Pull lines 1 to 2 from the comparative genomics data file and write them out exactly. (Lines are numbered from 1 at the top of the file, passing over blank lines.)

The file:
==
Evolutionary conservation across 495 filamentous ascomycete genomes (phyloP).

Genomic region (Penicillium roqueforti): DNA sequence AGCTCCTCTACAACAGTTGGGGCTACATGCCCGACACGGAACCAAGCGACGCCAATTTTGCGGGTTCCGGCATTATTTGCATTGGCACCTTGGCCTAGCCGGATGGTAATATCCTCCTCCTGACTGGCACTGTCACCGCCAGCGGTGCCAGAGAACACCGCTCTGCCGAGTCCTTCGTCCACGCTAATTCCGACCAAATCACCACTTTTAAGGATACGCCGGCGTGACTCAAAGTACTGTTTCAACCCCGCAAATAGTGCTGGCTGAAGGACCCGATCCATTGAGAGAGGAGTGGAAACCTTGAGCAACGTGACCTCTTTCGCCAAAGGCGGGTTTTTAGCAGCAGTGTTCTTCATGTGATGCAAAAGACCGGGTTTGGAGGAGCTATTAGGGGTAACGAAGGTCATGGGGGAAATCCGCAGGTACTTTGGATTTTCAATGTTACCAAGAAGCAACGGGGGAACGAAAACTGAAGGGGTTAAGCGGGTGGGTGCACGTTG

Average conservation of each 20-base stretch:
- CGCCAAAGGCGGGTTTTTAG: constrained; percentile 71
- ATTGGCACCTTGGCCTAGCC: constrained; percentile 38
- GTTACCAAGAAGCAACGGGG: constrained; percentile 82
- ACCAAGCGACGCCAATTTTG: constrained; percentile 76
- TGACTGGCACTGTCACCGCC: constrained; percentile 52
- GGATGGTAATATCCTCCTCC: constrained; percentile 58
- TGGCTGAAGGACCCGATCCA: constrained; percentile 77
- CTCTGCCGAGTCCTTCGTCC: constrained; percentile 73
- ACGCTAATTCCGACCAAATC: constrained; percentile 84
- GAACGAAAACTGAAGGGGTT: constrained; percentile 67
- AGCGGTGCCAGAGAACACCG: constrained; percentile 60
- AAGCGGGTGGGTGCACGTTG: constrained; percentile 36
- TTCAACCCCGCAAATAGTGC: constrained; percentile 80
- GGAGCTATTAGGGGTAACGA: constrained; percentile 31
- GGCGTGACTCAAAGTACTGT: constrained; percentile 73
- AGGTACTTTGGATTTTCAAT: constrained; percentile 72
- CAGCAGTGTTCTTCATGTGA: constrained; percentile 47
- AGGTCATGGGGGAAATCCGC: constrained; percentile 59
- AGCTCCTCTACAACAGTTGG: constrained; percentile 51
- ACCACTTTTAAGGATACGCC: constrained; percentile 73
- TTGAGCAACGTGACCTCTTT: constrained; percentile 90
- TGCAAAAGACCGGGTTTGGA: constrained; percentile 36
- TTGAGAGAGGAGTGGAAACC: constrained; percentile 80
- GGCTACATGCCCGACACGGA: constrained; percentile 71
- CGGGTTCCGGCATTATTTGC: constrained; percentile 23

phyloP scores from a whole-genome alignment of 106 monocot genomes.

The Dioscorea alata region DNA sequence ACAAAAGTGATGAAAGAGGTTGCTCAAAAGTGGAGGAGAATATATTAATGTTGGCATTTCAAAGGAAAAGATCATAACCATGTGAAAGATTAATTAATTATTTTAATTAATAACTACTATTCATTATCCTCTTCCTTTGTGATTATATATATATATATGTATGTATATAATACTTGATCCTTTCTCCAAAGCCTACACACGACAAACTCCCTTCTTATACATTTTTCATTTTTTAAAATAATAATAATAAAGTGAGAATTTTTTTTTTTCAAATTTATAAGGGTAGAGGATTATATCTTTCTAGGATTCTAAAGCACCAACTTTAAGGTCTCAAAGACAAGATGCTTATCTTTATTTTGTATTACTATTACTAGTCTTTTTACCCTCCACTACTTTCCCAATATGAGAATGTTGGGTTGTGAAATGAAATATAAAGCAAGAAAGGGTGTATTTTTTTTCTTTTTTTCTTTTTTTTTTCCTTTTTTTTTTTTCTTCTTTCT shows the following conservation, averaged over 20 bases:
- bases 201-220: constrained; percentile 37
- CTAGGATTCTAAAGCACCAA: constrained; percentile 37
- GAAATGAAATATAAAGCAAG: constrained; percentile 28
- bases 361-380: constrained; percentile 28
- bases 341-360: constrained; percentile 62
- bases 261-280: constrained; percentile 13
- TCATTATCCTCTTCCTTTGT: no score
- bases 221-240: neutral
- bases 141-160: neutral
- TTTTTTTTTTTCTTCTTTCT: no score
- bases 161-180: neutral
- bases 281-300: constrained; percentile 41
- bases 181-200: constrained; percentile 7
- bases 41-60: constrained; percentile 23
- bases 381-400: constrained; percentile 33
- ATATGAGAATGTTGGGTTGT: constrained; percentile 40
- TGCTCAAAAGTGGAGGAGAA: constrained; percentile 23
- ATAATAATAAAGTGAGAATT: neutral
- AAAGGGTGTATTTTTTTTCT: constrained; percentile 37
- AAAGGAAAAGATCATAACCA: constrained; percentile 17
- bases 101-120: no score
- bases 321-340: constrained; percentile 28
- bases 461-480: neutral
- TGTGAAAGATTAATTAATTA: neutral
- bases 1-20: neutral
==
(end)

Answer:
Evolutionary conservation across 495 filamentous ascomycete genomes (phyloP).

Genomic region (Penicillium roqueforti): DNA sequence AGCTCCTCTACAACAGTTGGGGCTACATGCCCGACACGGAACCAAGCGACGCCAATTTTGCGGGTTCCGGCATTATTTGCATTGGCACCTTGGCCTAGCCGGATGGTAATATCCTCCTCCTGACTGGCACTGTCACCGCCAGCGGTGCCAGAGAACACCGCTCTGCCGAGTCCTTCGTCCACGCTAATTCCGACCAAATCACCACTTTTAAGGATACGCCGGCGTGACTCAAAGTACTGTTTCAACCCCGCAAATAGTGCTGGCTGAAGGACCCGATCCATTGAGAGAGGAGTGGAAACCTTGAGCAACGTGACCTCTTTCGCCAAAGGCGGGTTTTTAGCAGCAGTGTTCTTCATGTGATGCAAAAGACCGGGTTTGGAGGAGCTATTAGGGGTAACGAAGGTCATGGGGGAAATCCGCAGGTACTTTGGATTTTCAATGTTACCAAGAAGCAACGGGGGAACGAAAACTGAAGGGGTTAAGCGGGTGGGTGCACGTTG